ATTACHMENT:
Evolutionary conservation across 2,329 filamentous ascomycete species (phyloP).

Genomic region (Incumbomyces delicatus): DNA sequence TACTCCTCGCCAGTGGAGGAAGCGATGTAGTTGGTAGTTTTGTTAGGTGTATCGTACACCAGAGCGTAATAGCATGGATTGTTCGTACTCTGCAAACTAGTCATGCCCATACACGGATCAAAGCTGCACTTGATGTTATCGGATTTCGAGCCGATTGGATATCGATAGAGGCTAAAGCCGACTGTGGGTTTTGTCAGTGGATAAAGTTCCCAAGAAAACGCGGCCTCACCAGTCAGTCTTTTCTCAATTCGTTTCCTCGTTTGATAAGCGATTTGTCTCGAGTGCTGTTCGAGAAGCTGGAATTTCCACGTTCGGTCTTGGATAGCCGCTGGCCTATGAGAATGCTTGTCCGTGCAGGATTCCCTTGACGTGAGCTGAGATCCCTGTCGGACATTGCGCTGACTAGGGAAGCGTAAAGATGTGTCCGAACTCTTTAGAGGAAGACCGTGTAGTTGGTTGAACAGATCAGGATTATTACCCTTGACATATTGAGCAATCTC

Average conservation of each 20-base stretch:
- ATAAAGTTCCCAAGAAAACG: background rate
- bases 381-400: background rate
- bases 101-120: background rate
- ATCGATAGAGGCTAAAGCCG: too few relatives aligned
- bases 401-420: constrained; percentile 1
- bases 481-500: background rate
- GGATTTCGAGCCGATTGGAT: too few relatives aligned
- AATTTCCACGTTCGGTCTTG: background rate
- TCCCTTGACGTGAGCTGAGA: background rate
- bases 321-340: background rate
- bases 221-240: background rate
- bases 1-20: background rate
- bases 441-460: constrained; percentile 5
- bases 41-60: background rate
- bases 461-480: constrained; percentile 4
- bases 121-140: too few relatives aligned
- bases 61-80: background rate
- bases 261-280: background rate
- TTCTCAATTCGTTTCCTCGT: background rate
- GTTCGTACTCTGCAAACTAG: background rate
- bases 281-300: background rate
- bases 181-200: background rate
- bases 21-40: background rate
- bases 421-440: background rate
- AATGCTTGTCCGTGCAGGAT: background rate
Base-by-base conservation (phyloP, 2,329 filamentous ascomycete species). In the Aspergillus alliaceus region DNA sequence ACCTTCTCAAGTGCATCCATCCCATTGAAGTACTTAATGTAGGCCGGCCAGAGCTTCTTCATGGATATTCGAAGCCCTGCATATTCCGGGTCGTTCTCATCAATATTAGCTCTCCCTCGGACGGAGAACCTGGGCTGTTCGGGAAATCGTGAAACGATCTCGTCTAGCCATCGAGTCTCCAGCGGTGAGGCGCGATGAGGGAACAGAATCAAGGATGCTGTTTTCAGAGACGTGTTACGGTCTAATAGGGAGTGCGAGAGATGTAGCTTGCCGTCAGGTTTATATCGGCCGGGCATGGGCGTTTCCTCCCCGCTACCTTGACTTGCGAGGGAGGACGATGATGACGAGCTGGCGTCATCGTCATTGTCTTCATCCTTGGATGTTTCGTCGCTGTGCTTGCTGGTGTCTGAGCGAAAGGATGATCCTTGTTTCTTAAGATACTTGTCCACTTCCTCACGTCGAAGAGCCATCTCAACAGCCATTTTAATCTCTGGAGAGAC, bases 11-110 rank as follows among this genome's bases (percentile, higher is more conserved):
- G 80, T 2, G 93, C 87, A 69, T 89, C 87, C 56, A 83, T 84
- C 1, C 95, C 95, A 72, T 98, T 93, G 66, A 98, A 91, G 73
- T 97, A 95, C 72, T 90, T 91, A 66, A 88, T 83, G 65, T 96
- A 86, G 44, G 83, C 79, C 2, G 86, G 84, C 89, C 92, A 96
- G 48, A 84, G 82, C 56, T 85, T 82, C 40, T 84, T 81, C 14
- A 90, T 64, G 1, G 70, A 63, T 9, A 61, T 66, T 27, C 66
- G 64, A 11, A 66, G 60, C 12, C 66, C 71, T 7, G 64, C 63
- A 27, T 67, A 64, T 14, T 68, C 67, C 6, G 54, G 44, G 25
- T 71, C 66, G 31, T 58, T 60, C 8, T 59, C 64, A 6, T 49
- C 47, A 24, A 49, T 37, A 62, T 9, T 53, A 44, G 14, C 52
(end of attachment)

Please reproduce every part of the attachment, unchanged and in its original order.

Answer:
Evolutionary conservation across 2,329 filamentous ascomycete species (phyloP).

Genomic region (Incumbomyces delicatus): DNA sequence TACTCCTCGCCAGTGGAGGAAGCGATGTAGTTGGTAGTTTTGTTAGGTGTATCGTACACCAGAGCGTAATAGCATGGATTGTTCGTACTCTGCAAACTAGTCATGCCCATACACGGATCAAAGCTGCACTTGATGTTATCGGATTTCGAGCCGATTGGATATCGATAGAGGCTAAAGCCGACTGTGGGTTTTGTCAGTGGATAAAGTTCCCAAGAAAACGCGGCCTCACCAGTCAGTCTTTTCTCAATTCGTTTCCTCGTTTGATAAGCGATTTGTCTCGAGTGCTGTTCGAGAAGCTGGAATTTCCACGTTCGGTCTTGGATAGCCGCTGGCCTATGAGAATGCTTGTCCGTGCAGGATTCCCTTGACGTGAGCTGAGATCCCTGTCGGACATTGCGCTGACTAGGGAAGCGTAAAGATGTGTCCGAACTCTTTAGAGGAAGACCGTGTAGTTGGTTGAACAGATCAGGATTATTACCCTTGACATATTGAGCAATCTC

Average conservation of each 20-base stretch:
- ATAAAGTTCCCAAGAAAACG: background rate
- bases 381-400: background rate
- bases 101-120: background rate
- ATCGATAGAGGCTAAAGCCG: too few relatives aligned
- bases 401-420: constrained; percentile 1
- bases 481-500: background rate
- GGATTTCGAGCCGATTGGAT: too few relatives aligned
- AATTTCCACGTTCGGTCTTG: background rate
- TCCCTTGACGTGAGCTGAGA: background rate
- bases 321-340: background rate
- bases 221-240: background rate
- bases 1-20: background rate
- bases 441-460: constrained; percentile 5
- bases 41-60: background rate
- bases 461-480: constrained; percentile 4
- bases 121-140: too few relatives aligned
- bases 61-80: background rate
- bases 261-280: background rate
- TTCTCAATTCGTTTCCTCGT: background rate
- GTTCGTACTCTGCAAACTAG: background rate
- bases 281-300: background rate
- bases 181-200: background rate
- bases 21-40: background rate
- bases 421-440: background rate
- AATGCTTGTCCGTGCAGGAT: background rate
Base-by-base conservation (phyloP, 2,329 filamentous ascomycete species). In the Aspergillus alliaceus region DNA sequence ACCTTCTCAAGTGCATCCATCCCATTGAAGTACTTAATGTAGGCCGGCCAGAGCTTCTTCATGGATATTCGAAGCCCTGCATATTCCGGGTCGTTCTCATCAATATTAGCTCTCCCTCGGACGGAGAACCTGGGCTGTTCGGGAAATCGTGAAACGATCTCGTCTAGCCATCGAGTCTCCAGCGGTGAGGCGCGATGAGGGAACAGAATCAAGGATGCTGTTTTCAGAGACGTGTTACGGTCTAATAGGGAGTGCGAGAGATGTAGCTTGCCGTCAGGTTTATATCGGCCGGGCATGGGCGTTTCCTCCCCGCTACCTTGACTTGCGAGGGAGGACGATGATGACGAGCTGGCGTCATCGTCATTGTCTTCATCCTTGGATGTTTCGTCGCTGTGCTTGCTGGTGTCTGAGCGAAAGGATGATCCTTGTTTCTTAAGATACTTGTCCACTTCCTCACGTCGAAGAGCCATCTCAACAGCCATTTTAATCTCTGGAGAGAC, bases 11-110 rank as follows among this genome's bases (percentile, higher is more conserved):
- G 80, T 2, G 93, C 87, A 69, T 89, C 87, C 56, A 83, T 84
- C 1, C 95, C 95, A 72, T 98, T 93, G 66, A 98, A 91, G 73
- T 97, A 95, C 72, T 90, T 91, A 66, A 88, T 83, G 65, T 96
- A 86, G 44, G 83, C 79, C 2, G 86, G 84, C 89, C 92, A 96
- G 48, A 84, G 82, C 56, T 85, T 82, C 40, T 84, T 81, C 14
- A 90, T 64, G 1, G 70, A 63, T 9, A 61, T 66, T 27, C 66
- G 64, A 11, A 66, G 60, C 12, C 66, C 71, T 7, G 64, C 63
- A 27, T 67, A 64, T 14, T 68, C 67, C 6, G 54, G 44, G 25
- T 71, C 66, G 31, T 58, T 60, C 8, T 59, C 64, A 6, T 49
- C 47, A 24, A 49, T 37, A 62, T 9, T 53, A 44, G 14, C 52